Two years after Barnsley-based manufacturers Cutting Technologies played in a crucial part in the closing ceremony of the London Paralympic Games, they have made their mark again – this time on Sochi’s Winter Games.
On 1 March, Stoke Mandeville’s historic role as the birthplace of the Paralympic Movement was marked in the Flame Lighting Ceremony, complete with a touch of Barnsley, courtesy of the laser cutting and engraving specialists.
Cutting Technologies was chosen to engrave 55 brass arcs that were welded into an armillary sphere for the Stoke Mandeville ceremony.
The arcs were black laser engraved with a logo and the names of cities which have hosted the Paralympic Games together with the year the Games were held.
Weld Fab Engineering Services put the structure together, which was used during the Paralympic flame ignition ceremony.
The Flame was lit by an iconic “Armillary Sphere” – a model of stars and planets in the sky more than six metres tall and six metres in diameter – and the spark of the Flame was breathtakingly generated from the chair of London 2012 Paralympic gold medallist Hannah Cockcroft.
The spectacular model was designed by internationally acclaimed theatre designer Jon Bausor.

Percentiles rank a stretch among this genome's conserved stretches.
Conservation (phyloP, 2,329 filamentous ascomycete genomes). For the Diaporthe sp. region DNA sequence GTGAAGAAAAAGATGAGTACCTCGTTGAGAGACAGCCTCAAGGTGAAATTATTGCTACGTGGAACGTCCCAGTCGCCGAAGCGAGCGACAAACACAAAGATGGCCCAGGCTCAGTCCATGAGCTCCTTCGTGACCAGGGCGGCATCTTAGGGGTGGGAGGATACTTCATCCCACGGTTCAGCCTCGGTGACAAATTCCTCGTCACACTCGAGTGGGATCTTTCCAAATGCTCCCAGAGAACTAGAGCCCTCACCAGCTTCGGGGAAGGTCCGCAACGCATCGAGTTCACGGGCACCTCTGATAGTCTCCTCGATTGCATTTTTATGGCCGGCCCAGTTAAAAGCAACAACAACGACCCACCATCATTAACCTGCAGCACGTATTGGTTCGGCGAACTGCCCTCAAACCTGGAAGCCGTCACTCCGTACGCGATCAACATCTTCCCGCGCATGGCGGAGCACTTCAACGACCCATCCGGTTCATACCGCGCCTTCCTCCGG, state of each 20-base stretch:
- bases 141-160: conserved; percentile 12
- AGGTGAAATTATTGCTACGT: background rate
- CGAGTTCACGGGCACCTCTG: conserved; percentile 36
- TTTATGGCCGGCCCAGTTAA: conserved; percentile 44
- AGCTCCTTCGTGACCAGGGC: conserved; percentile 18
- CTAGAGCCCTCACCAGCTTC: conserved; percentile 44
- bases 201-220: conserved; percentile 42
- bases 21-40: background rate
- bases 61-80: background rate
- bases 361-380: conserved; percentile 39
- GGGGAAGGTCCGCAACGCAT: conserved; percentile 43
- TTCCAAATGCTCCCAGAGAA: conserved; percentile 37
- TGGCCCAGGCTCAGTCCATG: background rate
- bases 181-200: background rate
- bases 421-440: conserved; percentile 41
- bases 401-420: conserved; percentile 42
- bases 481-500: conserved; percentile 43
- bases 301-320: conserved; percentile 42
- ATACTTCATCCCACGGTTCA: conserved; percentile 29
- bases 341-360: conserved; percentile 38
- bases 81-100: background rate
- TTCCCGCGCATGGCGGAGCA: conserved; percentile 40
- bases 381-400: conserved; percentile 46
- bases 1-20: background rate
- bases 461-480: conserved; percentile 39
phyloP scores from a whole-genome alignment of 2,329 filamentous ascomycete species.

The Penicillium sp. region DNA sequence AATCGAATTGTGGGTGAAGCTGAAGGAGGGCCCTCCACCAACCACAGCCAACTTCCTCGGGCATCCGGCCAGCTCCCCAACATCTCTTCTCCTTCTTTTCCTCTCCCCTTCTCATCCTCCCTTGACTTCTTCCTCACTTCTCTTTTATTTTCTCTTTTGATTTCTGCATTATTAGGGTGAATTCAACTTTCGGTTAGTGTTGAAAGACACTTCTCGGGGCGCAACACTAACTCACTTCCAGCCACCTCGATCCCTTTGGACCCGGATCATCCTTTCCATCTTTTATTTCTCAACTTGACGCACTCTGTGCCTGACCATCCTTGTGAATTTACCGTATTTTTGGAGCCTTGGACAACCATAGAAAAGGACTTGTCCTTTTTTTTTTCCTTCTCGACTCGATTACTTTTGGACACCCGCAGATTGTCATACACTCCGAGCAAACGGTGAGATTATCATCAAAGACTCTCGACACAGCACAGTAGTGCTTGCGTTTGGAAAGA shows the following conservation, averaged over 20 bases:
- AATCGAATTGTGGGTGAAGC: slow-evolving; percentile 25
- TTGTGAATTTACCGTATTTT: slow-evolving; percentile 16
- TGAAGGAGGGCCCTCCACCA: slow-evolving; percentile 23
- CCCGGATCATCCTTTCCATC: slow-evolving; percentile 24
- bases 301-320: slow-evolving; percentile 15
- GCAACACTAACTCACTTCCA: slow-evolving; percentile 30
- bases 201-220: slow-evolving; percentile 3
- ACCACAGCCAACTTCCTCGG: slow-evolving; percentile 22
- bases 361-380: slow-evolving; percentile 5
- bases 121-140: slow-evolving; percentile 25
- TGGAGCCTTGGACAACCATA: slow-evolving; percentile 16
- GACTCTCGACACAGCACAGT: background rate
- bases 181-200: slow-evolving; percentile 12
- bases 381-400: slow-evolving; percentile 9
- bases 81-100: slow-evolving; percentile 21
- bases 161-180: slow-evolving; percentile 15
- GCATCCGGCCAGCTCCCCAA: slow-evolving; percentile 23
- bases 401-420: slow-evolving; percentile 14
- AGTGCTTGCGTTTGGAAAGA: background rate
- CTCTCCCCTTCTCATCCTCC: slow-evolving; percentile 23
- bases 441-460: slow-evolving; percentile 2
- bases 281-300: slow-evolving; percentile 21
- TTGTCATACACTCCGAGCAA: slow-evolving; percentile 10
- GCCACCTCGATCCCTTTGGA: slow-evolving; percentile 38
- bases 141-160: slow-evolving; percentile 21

It will be used for future Heritage Flame events.
Jane Robinson, director at Cutting Technologies, said:
“It was a real honour to be asked to play a part in this year’s Winter Paralympics, particularly after being involved in the summer Games in 2012.
“As well as celebrating this year’s athletes, it’s a project which will have longevity – the Armillary Sphere has a life span of 10 years so Barnsley will have its little stamp on Heritage Flame events for years to come.”
The Heritage Flame toured several landmarks in Buckinghamshire and London before heading to Sochi to merge with all other flames in the special ceremony.
The joining of the flames created the official Paralympic Flame of the Sochi 2014 Paralympic Winter Games, which was used in a final relay before the opening ceremony.